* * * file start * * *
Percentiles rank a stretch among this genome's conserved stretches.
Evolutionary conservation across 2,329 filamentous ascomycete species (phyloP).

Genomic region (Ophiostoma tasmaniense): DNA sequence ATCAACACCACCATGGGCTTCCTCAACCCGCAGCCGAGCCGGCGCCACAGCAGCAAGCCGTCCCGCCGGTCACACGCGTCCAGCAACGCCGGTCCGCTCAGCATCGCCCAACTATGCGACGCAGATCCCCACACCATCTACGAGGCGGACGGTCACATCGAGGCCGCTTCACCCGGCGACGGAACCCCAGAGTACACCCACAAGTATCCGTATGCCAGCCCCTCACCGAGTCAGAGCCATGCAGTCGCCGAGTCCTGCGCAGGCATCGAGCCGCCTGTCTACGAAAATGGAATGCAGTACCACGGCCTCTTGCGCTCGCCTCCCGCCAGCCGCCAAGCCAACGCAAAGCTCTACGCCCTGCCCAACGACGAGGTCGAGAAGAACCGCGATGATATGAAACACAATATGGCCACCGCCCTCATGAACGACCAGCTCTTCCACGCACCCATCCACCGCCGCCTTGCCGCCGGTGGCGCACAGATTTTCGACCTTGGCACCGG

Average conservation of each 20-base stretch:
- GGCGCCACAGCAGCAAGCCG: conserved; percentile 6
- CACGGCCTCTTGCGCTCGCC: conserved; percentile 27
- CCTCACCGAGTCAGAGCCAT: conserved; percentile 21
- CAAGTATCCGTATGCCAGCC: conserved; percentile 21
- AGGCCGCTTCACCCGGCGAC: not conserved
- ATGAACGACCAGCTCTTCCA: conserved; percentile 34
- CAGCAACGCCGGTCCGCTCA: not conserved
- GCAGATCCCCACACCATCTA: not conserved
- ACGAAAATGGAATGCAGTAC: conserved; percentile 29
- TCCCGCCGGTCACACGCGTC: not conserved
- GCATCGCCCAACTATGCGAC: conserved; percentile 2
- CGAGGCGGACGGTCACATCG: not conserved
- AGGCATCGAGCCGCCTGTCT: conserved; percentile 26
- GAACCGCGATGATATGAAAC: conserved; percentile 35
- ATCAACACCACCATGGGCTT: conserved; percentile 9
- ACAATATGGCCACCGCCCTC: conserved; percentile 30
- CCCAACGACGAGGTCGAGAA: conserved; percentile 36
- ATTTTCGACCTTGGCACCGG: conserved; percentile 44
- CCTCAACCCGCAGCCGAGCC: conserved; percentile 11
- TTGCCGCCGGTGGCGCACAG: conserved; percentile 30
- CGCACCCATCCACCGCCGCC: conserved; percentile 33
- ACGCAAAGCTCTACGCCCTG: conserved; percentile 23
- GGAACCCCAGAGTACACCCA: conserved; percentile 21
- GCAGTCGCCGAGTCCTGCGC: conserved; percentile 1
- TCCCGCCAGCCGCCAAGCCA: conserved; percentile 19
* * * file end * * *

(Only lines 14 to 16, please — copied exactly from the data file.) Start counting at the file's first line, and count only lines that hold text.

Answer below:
- TCCCGCCGGTCACACGCGTC: not conserved
- GCATCGCCCAACTATGCGAC: conserved; percentile 2
- CGAGGCGGACGGTCACATCG: not conserved